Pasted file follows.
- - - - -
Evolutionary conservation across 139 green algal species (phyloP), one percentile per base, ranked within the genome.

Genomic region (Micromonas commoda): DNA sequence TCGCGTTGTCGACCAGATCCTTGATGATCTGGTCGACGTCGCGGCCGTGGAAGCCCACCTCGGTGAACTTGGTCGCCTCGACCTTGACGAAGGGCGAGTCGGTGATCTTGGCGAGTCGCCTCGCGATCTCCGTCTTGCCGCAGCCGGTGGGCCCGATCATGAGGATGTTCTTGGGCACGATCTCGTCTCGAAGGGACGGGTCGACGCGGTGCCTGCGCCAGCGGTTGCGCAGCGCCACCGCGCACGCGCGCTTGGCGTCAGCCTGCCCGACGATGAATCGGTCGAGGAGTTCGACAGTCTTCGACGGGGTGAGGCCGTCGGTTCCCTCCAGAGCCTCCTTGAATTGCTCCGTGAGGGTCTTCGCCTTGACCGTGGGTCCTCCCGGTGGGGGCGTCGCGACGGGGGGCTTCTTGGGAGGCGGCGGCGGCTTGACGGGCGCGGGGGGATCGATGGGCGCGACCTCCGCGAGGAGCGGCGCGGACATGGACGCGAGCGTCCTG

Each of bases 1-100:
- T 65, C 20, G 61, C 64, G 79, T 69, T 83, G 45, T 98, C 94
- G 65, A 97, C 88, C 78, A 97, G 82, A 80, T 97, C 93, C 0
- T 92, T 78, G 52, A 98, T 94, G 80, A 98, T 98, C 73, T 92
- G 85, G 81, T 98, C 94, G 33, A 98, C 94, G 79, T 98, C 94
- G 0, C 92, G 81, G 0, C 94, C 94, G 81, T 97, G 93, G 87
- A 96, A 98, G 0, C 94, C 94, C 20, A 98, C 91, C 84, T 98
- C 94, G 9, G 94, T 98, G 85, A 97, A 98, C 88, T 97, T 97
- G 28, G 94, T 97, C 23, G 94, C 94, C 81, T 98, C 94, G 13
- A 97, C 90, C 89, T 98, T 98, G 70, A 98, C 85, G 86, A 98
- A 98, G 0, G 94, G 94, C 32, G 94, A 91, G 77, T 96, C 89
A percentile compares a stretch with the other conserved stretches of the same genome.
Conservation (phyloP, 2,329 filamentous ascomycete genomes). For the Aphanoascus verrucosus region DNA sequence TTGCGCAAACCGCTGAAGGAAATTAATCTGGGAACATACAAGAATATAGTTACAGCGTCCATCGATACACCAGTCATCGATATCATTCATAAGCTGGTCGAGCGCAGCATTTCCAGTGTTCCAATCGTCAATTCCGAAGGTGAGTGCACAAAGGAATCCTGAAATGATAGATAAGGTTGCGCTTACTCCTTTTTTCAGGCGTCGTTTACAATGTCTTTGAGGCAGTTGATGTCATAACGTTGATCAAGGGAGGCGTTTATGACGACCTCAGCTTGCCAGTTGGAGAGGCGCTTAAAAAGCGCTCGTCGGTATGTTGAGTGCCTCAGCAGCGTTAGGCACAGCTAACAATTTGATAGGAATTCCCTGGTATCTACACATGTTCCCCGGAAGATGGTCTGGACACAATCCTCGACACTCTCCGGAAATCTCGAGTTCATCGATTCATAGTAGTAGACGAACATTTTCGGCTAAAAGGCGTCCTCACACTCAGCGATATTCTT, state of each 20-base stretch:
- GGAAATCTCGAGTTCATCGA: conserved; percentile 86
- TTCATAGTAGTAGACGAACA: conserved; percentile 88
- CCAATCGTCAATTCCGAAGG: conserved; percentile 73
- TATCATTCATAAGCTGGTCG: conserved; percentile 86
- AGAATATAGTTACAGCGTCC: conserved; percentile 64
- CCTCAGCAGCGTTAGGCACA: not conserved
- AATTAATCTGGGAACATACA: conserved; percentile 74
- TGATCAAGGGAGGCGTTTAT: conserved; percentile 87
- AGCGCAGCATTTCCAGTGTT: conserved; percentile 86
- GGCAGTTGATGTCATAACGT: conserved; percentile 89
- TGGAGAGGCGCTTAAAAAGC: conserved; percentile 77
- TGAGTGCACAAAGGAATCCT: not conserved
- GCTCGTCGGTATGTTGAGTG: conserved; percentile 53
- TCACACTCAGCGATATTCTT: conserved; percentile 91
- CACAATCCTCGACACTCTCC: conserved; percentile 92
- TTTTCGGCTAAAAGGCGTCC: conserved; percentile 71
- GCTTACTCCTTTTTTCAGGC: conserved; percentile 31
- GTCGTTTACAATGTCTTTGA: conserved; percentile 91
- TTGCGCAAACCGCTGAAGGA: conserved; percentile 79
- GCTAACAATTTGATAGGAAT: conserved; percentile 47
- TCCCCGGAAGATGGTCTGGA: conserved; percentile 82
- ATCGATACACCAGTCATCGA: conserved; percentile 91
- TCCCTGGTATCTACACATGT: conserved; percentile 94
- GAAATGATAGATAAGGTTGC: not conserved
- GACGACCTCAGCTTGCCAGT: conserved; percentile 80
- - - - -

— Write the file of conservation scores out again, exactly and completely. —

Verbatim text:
Evolutionary conservation across 139 green algal species (phyloP), one percentile per base, ranked within the genome.

Genomic region (Micromonas commoda): DNA sequence TCGCGTTGTCGACCAGATCCTTGATGATCTGGTCGACGTCGCGGCCGTGGAAGCCCACCTCGGTGAACTTGGTCGCCTCGACCTTGACGAAGGGCGAGTCGGTGATCTTGGCGAGTCGCCTCGCGATCTCCGTCTTGCCGCAGCCGGTGGGCCCGATCATGAGGATGTTCTTGGGCACGATCTCGTCTCGAAGGGACGGGTCGACGCGGTGCCTGCGCCAGCGGTTGCGCAGCGCCACCGCGCACGCGCGCTTGGCGTCAGCCTGCCCGACGATGAATCGGTCGAGGAGTTCGACAGTCTTCGACGGGGTGAGGCCGTCGGTTCCCTCCAGAGCCTCCTTGAATTGCTCCGTGAGGGTCTTCGCCTTGACCGTGGGTCCTCCCGGTGGGGGCGTCGCGACGGGGGGCTTCTTGGGAGGCGGCGGCGGCTTGACGGGCGCGGGGGGATCGATGGGCGCGACCTCCGCGAGGAGCGGCGCGGACATGGACGCGAGCGTCCTG

Each of bases 1-100:
- T 65, C 20, G 61, C 64, G 79, T 69, T 83, G 45, T 98, C 94
- G 65, A 97, C 88, C 78, A 97, G 82, A 80, T 97, C 93, C 0
- T 92, T 78, G 52, A 98, T 94, G 80, A 98, T 98, C 73, T 92
- G 85, G 81, T 98, C 94, G 33, A 98, C 94, G 79, T 98, C 94
- G 0, C 92, G 81, G 0, C 94, C 94, G 81, T 97, G 93, G 87
- A 96, A 98, G 0, C 94, C 94, C 20, A 98, C 91, C 84, T 98
- C 94, G 9, G 94, T 98, G 85, A 97, A 98, C 88, T 97, T 97
- G 28, G 94, T 97, C 23, G 94, C 94, C 81, T 98, C 94, G 13
- A 97, C 90, C 89, T 98, T 98, G 70, A 98, C 85, G 86, A 98
- A 98, G 0, G 94, G 94, C 32, G 94, A 91, G 77, T 96, C 89
A percentile compares a stretch with the other conserved stretches of the same genome.
Conservation (phyloP, 2,329 filamentous ascomycete genomes). For the Aphanoascus verrucosus region DNA sequence TTGCGCAAACCGCTGAAGGAAATTAATCTGGGAACATACAAGAATATAGTTACAGCGTCCATCGATACACCAGTCATCGATATCATTCATAAGCTGGTCGAGCGCAGCATTTCCAGTGTTCCAATCGTCAATTCCGAAGGTGAGTGCACAAAGGAATCCTGAAATGATAGATAAGGTTGCGCTTACTCCTTTTTTCAGGCGTCGTTTACAATGTCTTTGAGGCAGTTGATGTCATAACGTTGATCAAGGGAGGCGTTTATGACGACCTCAGCTTGCCAGTTGGAGAGGCGCTTAAAAAGCGCTCGTCGGTATGTTGAGTGCCTCAGCAGCGTTAGGCACAGCTAACAATTTGATAGGAATTCCCTGGTATCTACACATGTTCCCCGGAAGATGGTCTGGACACAATCCTCGACACTCTCCGGAAATCTCGAGTTCATCGATTCATAGTAGTAGACGAACATTTTCGGCTAAAAGGCGTCCTCACACTCAGCGATATTCTT, state of each 20-base stretch:
- GGAAATCTCGAGTTCATCGA: conserved; percentile 86
- TTCATAGTAGTAGACGAACA: conserved; percentile 88
- CCAATCGTCAATTCCGAAGG: conserved; percentile 73
- TATCATTCATAAGCTGGTCG: conserved; percentile 86
- AGAATATAGTTACAGCGTCC: conserved; percentile 64
- CCTCAGCAGCGTTAGGCACA: not conserved
- AATTAATCTGGGAACATACA: conserved; percentile 74
- TGATCAAGGGAGGCGTTTAT: conserved; percentile 87
- AGCGCAGCATTTCCAGTGTT: conserved; percentile 86
- GGCAGTTGATGTCATAACGT: conserved; percentile 89
- TGGAGAGGCGCTTAAAAAGC: conserved; percentile 77
- TGAGTGCACAAAGGAATCCT: not conserved
- GCTCGTCGGTATGTTGAGTG: conserved; percentile 53
- TCACACTCAGCGATATTCTT: conserved; percentile 91
- CACAATCCTCGACACTCTCC: conserved; percentile 92
- TTTTCGGCTAAAAGGCGTCC: conserved; percentile 71
- GCTTACTCCTTTTTTCAGGC: conserved; percentile 31
- GTCGTTTACAATGTCTTTGA: conserved; percentile 91
- TTGCGCAAACCGCTGAAGGA: conserved; percentile 79
- GCTAACAATTTGATAGGAAT: conserved; percentile 47
- TCCCCGGAAGATGGTCTGGA: conserved; percentile 82
- ATCGATACACCAGTCATCGA: conserved; percentile 91
- TCCCTGGTATCTACACATGT: conserved; percentile 94
- GAAATGATAGATAAGGTTGC: not conserved
- GACGACCTCAGCTTGCCAGT: conserved; percentile 80